This was the week that was: Lewd and rude

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The Independent Culture
Today On this day in 1972 a gig by Frank Zappa and the Mothers of Invention at the Albert Hall in London was cancelled because of the "obscene lyrics" in one of their numbers. (Only one?)

Tomorrow At the 1893 Four Arts Ball at the Moulin Rouge in Paris, an artist's model named Mona performed the first strip tease. Troops were mobilised to quell the student riot that was triggered off by her subsequent prosecution and fine.

Wednesday Glenn Miller received the first gold disc in 1942 for his "Chattanooga Choo Choo", although the first real million-seller was probably Caruso singing "On with the Motley" from I Pagliacci. In 1988 John Gielgud trod the boards in The Best of Friends, with the longest role played by an 83-year-old.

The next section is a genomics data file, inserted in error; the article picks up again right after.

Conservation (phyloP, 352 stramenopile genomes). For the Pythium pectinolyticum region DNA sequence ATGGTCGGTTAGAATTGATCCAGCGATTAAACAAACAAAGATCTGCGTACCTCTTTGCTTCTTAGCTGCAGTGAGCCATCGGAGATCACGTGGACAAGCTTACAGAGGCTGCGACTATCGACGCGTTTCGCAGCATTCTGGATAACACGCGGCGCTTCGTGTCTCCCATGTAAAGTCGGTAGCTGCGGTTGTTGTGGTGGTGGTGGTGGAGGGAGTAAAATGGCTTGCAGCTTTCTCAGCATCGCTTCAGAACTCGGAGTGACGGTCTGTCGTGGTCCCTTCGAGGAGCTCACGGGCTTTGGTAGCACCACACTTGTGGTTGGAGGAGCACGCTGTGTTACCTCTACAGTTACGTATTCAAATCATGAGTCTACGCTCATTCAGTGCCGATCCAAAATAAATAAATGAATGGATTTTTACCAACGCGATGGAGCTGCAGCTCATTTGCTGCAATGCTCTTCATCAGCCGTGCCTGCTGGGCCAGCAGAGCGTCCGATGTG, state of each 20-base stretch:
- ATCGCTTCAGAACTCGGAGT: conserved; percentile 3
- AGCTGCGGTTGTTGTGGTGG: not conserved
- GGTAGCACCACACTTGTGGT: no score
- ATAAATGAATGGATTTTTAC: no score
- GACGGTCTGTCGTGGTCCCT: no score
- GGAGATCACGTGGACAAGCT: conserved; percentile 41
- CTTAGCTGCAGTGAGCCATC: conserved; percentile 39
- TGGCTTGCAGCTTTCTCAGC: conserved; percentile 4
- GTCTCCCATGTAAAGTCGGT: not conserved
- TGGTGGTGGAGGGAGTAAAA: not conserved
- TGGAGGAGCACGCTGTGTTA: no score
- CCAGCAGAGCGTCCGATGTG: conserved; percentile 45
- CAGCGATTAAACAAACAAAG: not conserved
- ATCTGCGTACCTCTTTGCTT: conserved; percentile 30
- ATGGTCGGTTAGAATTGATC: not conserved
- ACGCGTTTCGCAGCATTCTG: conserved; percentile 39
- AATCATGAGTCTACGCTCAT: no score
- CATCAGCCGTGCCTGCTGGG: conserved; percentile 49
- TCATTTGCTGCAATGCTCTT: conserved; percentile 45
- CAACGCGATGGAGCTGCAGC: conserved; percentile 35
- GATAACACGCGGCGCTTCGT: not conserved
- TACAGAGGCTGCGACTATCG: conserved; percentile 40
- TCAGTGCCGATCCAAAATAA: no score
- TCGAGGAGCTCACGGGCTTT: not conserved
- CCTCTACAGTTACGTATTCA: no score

Thursday Burt Reynolds (above), the footballer-turned-actor-turned-first male nude centre spread in Cosmopolitan, was born, in 1936. He pops up, as it were, in the recent film about blue-movies, Boogie Nights.

Friday The music hall mega-star Marie Lloyd was born in 1870. Her repertoire included "She'd Never had her Ticket Punched Before" and "A Little of What you Fancy does you Good". A little of what she fancied got her divorced twice for adultery.

Saturday Georges Rouault, one of the few painters with four contiguous vowels, died in 1958. Beginning as a glass engraver, he switched to painting prostitutes, clowns and - purely imaginary, of course - evil lawyers.

Sunday The first night of The Importance of Being Earnest was the place to be seen in 1895, but pretty soon being caught in the audience of an Oscar Wilde play was about as fashionable as being a Euro MP caught in Customs with gay porn. If it's any consolation to the ghosts of the Bugs Moran gang, who were shot in Chicago 70 years ago, the St Valentine's Day Massacre inspired a great opening scene for Some Like it Hot.

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